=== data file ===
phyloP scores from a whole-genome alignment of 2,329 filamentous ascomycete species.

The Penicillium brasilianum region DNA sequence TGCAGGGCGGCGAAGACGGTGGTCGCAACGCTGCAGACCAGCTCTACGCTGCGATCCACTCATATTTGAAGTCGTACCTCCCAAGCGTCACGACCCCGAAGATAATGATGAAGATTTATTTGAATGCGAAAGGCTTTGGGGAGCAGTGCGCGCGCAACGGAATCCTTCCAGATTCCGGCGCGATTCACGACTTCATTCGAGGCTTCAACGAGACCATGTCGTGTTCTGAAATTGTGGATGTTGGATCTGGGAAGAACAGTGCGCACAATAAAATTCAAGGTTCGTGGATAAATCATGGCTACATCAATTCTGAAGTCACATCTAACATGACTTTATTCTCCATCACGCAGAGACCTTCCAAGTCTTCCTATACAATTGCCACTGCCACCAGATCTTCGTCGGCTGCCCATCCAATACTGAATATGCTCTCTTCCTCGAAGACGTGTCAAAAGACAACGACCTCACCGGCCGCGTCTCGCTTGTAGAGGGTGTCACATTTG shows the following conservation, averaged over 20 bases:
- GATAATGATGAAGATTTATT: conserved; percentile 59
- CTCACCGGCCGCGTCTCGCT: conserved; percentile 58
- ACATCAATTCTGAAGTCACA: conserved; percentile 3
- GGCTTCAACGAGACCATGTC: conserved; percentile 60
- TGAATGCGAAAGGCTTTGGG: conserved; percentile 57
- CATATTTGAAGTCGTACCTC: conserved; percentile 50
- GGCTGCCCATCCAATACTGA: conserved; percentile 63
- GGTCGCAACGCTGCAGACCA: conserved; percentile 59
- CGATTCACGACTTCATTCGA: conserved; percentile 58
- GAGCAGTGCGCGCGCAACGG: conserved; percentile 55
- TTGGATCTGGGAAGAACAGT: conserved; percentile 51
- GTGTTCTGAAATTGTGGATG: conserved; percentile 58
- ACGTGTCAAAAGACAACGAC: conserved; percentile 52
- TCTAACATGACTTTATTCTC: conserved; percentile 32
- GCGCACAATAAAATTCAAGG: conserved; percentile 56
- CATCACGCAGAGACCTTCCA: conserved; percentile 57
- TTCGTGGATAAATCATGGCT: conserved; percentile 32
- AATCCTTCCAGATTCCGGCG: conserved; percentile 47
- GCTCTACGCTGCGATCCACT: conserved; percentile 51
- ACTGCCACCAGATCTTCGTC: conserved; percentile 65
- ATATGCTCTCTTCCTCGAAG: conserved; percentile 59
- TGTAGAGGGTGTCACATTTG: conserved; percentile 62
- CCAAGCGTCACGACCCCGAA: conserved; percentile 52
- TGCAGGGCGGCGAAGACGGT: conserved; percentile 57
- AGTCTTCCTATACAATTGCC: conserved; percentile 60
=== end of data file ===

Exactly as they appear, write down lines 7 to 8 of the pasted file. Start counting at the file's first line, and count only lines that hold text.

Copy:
- TGAATGCGAAAGGCTTTGGG: conserved; percentile 57
- CATATTTGAAGTCGTACCTC: conserved; percentile 50